This happens to be an Internet Programming assignment so I’m throwing in tweeting. When the plane makes an adjustment, it’ll send a tweet to let us know, hopefully it’ll have GPS so it’ll also geotag them. See Project Hera’s Twitter Feed Here.

This poor plane is around twenty years old and has never been named so I have done her the honour of calling her Hera, after the Greek Goddess of women, marriage and most importantly, the sky and the starry heavens.

Hera is a twenty year old plane which through Arduino, is being given a new life.

Quotes – Hector and Apache Cassandra Twitter Clone using JSP, JSON and JQuery,

My latest project for third year was to recreate twitter in Java using Hector and Apache Cassandra.

The name Cassandra comes from Greek mythology, she was granted the gift of prophecy by Apollo who was in love with her. Hector was Cassandra’s brother.

In computer terms, Cassandra is a No-SQL database, originally created by Facebook, that is fully scalable. Hector is a Java Class Library that is used to interface with it.

You can interface with Cassandra directly in Java however, Hector is supposed to make the whole experience a lot easier. It builds the relevant code to interface with Cassandra. Much like we use SQL to interface with other libraries.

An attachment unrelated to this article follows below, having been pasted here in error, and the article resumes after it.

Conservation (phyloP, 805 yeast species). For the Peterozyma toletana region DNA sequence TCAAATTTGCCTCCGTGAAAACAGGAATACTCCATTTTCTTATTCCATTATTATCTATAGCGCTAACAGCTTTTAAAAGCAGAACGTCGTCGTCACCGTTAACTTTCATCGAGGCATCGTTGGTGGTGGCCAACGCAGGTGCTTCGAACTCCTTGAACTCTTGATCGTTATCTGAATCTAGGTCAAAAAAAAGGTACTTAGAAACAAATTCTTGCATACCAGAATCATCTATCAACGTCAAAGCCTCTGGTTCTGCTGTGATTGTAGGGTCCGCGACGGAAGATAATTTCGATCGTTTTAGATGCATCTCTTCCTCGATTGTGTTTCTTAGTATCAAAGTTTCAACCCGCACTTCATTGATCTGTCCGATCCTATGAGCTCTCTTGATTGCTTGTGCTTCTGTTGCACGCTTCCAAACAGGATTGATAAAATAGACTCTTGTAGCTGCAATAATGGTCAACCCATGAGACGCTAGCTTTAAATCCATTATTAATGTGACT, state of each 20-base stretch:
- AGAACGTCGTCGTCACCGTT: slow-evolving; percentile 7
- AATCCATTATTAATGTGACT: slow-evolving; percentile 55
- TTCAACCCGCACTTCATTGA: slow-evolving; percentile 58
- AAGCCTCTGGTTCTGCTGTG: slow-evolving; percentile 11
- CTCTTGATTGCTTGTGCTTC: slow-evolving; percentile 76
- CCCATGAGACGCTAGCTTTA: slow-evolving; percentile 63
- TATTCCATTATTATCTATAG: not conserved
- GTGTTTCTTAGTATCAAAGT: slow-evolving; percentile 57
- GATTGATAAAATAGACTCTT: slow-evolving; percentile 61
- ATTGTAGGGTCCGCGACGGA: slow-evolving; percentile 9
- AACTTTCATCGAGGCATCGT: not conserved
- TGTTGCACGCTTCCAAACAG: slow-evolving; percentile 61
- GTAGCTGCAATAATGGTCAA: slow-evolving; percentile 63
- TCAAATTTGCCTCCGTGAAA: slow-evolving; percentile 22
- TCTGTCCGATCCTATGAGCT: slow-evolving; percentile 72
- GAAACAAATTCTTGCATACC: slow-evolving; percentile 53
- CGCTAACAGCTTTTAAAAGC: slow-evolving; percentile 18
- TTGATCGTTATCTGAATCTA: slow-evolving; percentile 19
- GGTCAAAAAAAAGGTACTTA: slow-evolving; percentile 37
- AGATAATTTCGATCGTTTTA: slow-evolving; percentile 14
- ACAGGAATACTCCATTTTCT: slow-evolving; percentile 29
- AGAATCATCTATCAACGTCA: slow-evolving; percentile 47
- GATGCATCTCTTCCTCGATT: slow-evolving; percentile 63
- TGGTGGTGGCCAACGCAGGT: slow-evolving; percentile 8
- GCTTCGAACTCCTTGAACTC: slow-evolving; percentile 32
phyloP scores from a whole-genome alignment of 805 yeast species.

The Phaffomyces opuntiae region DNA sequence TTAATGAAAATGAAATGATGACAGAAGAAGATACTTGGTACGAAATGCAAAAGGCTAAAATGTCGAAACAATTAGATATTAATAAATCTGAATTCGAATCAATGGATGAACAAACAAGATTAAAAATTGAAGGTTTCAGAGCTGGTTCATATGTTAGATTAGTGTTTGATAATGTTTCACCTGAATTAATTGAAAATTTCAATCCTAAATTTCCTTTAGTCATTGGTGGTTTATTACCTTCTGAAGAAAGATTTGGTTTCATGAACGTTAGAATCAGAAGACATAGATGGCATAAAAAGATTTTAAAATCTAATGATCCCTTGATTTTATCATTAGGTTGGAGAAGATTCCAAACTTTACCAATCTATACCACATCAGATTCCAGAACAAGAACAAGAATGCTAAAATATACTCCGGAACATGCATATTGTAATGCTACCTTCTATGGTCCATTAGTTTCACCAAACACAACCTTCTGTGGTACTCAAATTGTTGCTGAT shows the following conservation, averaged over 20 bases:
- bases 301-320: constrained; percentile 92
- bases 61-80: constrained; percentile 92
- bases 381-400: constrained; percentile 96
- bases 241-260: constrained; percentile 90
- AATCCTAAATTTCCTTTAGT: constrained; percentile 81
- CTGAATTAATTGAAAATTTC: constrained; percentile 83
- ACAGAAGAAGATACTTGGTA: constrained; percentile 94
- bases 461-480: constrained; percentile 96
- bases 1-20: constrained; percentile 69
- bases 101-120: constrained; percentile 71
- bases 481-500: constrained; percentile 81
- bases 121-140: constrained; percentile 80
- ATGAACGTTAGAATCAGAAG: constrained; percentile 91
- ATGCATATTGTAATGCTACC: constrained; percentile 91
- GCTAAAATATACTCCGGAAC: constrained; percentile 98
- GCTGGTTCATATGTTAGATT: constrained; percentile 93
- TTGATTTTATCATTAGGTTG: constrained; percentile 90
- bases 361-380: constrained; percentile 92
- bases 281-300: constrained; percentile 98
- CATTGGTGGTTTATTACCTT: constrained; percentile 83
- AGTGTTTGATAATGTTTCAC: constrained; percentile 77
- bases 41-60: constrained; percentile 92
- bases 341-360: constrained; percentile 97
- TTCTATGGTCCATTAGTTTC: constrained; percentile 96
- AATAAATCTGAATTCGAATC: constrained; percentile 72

The thing about Hector isn’t so much that it is over complicated (and believe me, it is), the problem with Hector is that is is undocumented.

In Java terms, documentation doesn’t mean having a document that explains what everything does and how to use it, it means that special comments have been placed in the code to do that for you. When using an IDE like Eclipse or NetBeans, we can see the various methods and classes available to use along with a description of what they do, what parameters they take and what they return. In the case of hector, the writer has put nothing like this and the parameters its methods take are always along the lines of “arg0, arg1, arg2, arg3” as opposed to meaningful names like “keyName, columnFamily” and so on, thus making it even more difficult to write for.

After a lot of stress induced headaches, I have completed my twitter clone in the for of “Quotes,” a site used for posting quotes you’ve heard or read. These could be exerts from books and music, things you’ve heard on the news or even just something funny or meaningful you heard your friend say.

The entire site makes use of JSP pages and Java servlets and when quotes are taken from the database, they are rendered in JSON, an XML like system that uses a C based structure in the same way as Java, C#, C++ and many other languages do.

The JSON is then read by a JQuery script that prints it onto the page.

You can currently view it working on our JSP server here at the Dundee School of Computing at http://jspnet.computing.dundee.ac.uk/quotes/

I have also placed all the code in a GIT repository that can be found on GitHub at https://github.com/apbarratt/Quotes

I’d love to continue development of though will have to look into running costs as Java and Cassandra hosting costs money so I’ll warn you now, if you do decide to register on Quotes, there’s a chance it may not be there forever.